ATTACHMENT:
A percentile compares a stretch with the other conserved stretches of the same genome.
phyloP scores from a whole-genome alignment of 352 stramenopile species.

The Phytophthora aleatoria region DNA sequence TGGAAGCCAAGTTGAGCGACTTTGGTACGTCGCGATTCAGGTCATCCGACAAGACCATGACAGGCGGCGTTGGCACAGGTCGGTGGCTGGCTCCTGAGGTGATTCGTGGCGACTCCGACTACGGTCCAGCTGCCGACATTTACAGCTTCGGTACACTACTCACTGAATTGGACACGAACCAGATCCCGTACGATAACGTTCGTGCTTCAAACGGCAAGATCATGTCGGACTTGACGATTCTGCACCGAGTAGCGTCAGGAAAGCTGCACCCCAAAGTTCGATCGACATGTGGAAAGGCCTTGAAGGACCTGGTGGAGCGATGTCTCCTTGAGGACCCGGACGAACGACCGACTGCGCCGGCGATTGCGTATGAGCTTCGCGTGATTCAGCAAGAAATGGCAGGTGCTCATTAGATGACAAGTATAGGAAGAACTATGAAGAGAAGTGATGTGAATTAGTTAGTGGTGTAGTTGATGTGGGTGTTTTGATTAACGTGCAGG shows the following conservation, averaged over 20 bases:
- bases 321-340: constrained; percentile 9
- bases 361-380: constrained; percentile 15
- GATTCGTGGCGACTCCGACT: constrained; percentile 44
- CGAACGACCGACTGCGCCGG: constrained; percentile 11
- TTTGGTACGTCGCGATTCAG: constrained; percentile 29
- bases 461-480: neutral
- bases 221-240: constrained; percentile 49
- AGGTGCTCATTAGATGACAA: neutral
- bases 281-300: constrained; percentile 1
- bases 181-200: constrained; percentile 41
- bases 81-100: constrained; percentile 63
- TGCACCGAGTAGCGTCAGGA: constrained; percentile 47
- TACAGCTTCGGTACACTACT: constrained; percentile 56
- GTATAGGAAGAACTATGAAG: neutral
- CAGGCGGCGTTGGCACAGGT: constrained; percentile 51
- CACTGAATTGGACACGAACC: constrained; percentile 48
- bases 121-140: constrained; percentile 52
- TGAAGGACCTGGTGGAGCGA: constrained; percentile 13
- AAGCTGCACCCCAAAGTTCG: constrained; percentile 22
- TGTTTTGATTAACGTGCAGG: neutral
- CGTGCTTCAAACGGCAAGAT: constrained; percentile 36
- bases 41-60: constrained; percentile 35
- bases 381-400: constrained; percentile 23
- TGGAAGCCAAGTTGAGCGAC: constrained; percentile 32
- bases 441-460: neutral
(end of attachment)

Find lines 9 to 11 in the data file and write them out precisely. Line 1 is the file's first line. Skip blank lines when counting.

- bases 461-480: neutral
- bases 221-240: constrained; percentile 49
- AGGTGCTCATTAGATGACAA: neutral